by Max Brantley
The Democrat-Gazette today (subscription) focused on Arkansas figures of a trend found in the 2010 Census and much discussed since — the rising poverty in suburbs, previously seen as the land of milk and honey versus ills of urban areas. The number of poor people has been growing much faster in suburbs than cities on a percentage basis.
Of course, the poor are still rising everywhere. Earning power of all but the hedge funders has declined in real dollar terms here and everywhere. Fascinating statistic in a highly recommended Charlie Duff book about Detroit: beginning autoworkers now make less, adjusted for inflation, than workers on Henry Ford's Model Ts.
There's a double whammy in the rise in poor people in the suburbs. Those who commute must pay more to do it. And they move to areas with social service networks not as well developed as in the urban areas.
Irony abounds. Inner cities have greater attraction, particularly with white, younger professionals. See Brooklyn. See the signs of an emerging residential core on Main Street, Little Rock. Suburbs are also becoming more ethnically diverse, though economics is as much of a problem for some as skin color. See Bryant's resistance to more apartment projects with subsidized units.
This from the Huffington Post several years ago highlighted the racial and political aspects of the changing suburban landscape.
It's only somewhat related, but one of the best things I've read this weekend is George Packer's article in the New Yorker about a growing political awareness among the billionaires of Silicon Valley. It's about much more than that. It's about population movement from San Francisco to suburbs — the high-tech boom has driven out poor and ethnic minorities. It's about the corporate lifestyles of the tech companies — WiFi-equipped buses take people who prefer to live in San Francisco to jobs in the suburbs rather than the other way around. It's about the craziness of real estate prices in places where the big companies have succeeded. It's about the culture that created these new fortunes — not government-financed office buildings, but bright people (some of them dropouts) with big ideas and private venture capital who've happily established beachheads in dead warehouse districts, now gentrifying crazily. The article notes, too, that the marvelous inventions of the information age, though they've undeniably made any number of things easier and lots of people wealthy, haven't translated into a broad lift-all-boats prosperity.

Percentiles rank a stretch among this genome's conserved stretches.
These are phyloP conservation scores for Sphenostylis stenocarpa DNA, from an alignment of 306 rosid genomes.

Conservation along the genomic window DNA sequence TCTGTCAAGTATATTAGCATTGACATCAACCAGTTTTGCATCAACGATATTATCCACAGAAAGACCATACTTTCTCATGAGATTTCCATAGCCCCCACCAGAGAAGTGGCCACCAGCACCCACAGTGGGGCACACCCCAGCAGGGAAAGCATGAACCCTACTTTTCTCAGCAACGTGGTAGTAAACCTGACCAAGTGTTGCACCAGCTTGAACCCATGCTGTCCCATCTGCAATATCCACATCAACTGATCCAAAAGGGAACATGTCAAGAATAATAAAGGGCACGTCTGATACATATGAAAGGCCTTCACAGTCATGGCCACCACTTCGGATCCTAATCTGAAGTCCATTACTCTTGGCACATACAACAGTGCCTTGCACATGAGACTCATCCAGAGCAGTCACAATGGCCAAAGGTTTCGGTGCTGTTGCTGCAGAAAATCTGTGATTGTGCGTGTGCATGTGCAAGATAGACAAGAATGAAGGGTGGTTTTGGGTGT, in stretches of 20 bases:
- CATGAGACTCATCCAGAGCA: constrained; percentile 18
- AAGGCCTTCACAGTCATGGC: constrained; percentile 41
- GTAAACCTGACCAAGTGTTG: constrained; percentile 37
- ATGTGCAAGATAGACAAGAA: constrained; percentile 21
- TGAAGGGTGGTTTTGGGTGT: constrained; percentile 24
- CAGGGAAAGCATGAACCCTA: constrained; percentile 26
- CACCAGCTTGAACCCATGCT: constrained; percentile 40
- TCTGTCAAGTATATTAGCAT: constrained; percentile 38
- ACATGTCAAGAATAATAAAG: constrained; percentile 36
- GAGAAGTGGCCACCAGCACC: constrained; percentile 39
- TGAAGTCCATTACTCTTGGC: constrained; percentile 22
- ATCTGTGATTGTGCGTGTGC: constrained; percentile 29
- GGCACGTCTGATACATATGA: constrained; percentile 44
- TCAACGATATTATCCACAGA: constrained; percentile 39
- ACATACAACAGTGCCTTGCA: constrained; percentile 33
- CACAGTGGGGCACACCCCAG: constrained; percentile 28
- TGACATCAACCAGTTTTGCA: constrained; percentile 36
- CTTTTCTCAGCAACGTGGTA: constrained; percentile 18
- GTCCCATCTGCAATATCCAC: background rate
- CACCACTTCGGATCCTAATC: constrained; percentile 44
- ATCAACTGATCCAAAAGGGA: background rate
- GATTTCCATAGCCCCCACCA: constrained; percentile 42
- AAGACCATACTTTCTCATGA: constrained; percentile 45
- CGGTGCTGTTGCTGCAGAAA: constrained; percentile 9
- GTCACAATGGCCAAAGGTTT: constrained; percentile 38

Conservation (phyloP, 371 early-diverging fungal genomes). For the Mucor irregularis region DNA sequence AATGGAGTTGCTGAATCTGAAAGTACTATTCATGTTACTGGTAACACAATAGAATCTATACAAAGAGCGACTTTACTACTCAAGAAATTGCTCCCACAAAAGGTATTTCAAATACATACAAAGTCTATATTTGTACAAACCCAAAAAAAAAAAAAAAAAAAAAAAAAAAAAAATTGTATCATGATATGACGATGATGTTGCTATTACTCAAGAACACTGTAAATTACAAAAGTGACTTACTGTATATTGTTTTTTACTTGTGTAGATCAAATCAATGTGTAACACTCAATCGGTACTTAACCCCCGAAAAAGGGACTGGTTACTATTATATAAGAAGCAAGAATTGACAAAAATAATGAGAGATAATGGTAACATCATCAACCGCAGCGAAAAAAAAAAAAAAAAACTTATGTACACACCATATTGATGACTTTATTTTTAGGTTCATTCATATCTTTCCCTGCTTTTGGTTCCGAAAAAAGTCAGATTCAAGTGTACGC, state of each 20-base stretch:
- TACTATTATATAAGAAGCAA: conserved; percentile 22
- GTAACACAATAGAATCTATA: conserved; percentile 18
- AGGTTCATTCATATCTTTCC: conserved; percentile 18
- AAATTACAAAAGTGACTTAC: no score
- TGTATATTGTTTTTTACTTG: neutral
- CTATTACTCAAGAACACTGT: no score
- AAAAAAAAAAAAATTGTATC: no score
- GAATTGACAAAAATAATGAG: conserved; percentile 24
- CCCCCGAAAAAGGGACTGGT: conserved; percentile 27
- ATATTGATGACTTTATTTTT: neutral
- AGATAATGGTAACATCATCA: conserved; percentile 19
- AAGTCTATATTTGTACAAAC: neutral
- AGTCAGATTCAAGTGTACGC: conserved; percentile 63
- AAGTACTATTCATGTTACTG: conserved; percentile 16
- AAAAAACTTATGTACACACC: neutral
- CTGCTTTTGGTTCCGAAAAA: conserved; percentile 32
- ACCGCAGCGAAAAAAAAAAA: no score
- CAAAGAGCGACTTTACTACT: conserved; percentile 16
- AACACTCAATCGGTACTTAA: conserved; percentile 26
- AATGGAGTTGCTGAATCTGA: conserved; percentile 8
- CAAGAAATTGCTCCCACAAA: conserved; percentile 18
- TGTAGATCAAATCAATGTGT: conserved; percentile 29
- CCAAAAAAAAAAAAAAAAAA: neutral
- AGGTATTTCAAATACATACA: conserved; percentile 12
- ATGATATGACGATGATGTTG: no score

Here's Packer's blog post on it. When last I checked, the article wasn't available, but he has a link and it's highly recommended when you can see it.
PS — I know. Little Rock is not San Francisco. But the trends are still apparent here at least to some degree, both in growth of poor in suburbs, a heightened interest in urban living and a revival of some forlorn stretches of real estate, as shown in the photo illustration above. It came from our cover story on downtown Little Rock.
The photo itself is from a block-by-block slideshow of Main Street happenings.
PPS — There's a website devoted to the book and related information on which today's D-G article was based. It includes the chart below.